Recent reports suggest more Kiwis are overdosing with liquid ecstasy, particularly in the Wellington region.
In response, High Alert has published an overview of the drugs GBL and GHB, also known as liquid ecstasy.
The SMC asked experts to comment on this news.
Dr Adam Pomerleau, Director and Medical Toxicologist at the National Poisons Centre, comments:
“GHB and GBL are substances capable of causing severe harms or death. They are distinct substances, but in the body GBL is converted to GHB and thus both have similar effects.
“Harmful effects can include coma, impaired breathing, seizure, and more. Individuals who choose to use these substances will always be at risk of unintentional overdose and avoiding use entirely is the safest choice.”
Conflict of interest statement: ‘The National Poisons Centre is part of the University of Otago and funded as part of the Ministry of Health’s National Telehealth Service. No conflicts of interest to declare.’
Dr Paul Quigley, Clinical Toxicologist and Emergency Medicine Specialist, Wellington Emergency Department, comments:
“GHB, GBL and 1,4 Butanediol are chemicals that are commonly referred to on the street as Liquid Ecstasy, Rinse or Fantasy, amongst other names.
“They are amongst the most addictive and dangerous of the recreational drugs and were responsible for a number of deaths in the early 2000’s. While they have been present on and off in the Auckland region, recently we have seen a significant rise in use and complications, particularly in Wellington.
“These cases are often a medical emergency with the patient deeply unconscious, potentially not breathing, and requiring life-support. When patients wake up, they are often un-cooperative, and many then leave without seeking assistance or support. They place themselves at extreme peril, and use significant emergency resources in the name of recreation.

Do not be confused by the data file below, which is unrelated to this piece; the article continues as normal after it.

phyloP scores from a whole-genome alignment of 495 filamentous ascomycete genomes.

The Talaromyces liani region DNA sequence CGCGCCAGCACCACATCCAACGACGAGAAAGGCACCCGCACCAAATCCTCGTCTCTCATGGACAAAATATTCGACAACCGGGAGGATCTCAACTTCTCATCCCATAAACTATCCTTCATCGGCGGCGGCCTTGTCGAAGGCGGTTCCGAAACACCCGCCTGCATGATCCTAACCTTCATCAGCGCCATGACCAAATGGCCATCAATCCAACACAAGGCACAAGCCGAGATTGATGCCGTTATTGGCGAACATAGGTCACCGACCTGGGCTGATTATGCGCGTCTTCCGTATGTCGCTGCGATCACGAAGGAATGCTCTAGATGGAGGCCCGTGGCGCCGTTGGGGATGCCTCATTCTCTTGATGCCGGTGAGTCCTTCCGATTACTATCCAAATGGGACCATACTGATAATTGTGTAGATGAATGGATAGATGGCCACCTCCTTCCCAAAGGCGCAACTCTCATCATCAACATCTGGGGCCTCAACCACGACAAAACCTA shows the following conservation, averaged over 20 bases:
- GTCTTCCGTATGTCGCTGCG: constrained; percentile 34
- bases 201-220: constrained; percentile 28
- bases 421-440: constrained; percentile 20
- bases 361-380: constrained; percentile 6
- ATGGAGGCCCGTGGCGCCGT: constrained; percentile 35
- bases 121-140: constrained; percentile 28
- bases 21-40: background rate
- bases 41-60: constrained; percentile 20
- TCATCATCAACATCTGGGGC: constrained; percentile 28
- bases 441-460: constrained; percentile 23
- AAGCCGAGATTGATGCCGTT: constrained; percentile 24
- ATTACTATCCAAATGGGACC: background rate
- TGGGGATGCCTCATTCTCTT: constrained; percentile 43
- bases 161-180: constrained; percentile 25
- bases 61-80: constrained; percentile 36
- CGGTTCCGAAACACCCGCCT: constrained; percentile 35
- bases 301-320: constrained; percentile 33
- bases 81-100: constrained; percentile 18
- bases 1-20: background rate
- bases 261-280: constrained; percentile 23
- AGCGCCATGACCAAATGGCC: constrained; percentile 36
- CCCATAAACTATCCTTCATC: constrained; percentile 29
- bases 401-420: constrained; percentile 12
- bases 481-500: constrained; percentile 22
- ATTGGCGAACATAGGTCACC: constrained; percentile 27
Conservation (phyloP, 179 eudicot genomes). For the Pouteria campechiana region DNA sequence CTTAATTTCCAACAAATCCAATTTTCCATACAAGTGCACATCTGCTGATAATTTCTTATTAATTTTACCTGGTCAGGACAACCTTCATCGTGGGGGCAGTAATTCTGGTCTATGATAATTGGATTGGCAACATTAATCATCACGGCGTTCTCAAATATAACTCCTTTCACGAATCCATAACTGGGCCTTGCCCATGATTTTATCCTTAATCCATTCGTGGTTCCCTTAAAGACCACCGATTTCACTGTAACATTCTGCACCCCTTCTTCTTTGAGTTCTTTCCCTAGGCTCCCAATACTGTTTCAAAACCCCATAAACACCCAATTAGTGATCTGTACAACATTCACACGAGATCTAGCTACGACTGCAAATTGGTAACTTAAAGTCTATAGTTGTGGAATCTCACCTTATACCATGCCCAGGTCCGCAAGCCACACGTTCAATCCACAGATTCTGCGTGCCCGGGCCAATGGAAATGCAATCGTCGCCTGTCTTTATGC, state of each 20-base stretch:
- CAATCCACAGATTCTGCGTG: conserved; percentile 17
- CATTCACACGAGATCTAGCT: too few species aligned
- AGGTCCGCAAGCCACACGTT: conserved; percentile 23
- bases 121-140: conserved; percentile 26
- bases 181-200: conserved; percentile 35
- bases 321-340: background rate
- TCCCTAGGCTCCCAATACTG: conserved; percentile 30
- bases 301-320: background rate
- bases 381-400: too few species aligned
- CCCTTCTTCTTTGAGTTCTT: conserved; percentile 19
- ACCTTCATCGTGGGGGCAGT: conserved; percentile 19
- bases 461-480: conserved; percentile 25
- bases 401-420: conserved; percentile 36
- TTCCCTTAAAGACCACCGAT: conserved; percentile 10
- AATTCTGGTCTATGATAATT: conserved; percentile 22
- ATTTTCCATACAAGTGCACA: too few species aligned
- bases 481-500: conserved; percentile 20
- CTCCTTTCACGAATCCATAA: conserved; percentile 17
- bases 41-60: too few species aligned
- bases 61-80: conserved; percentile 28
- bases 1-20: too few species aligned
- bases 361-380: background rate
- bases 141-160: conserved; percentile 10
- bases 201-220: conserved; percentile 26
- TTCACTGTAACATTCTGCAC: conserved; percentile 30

“The danger in the use of these drugs is that they are very powerful, and even a small increase in dose can lead to unconsciousness and death. For example the volume contained in one sushi fish bottle is enough for effect, 2 can cause collapse and 3 may stop breathing. This danger is greatly increased by drinking alcohol at the same time.
“These drugs have also been implicated in drug facilitated sexual assault, and in particular in male on male date rape. It was concern over the number of users collapsing, and the risks of sexual assault, that lead to it becoming unpopular, and there was a significant reduction in use from around 2006.
“The other concern is that they are very addictive, and over time we develop tolerance to the effect, causing users who become dependent on GHB/GBL to need more and more to prevent withdrawal. Withdrawal from GHB/GBL is very dangerous and requires specialist management to prevent complications.
“GHB/GBL and 1,4 Butanedioll are very dangerous recreational substances that we would strongly recommend avoiding.”
No conflict of interest declared.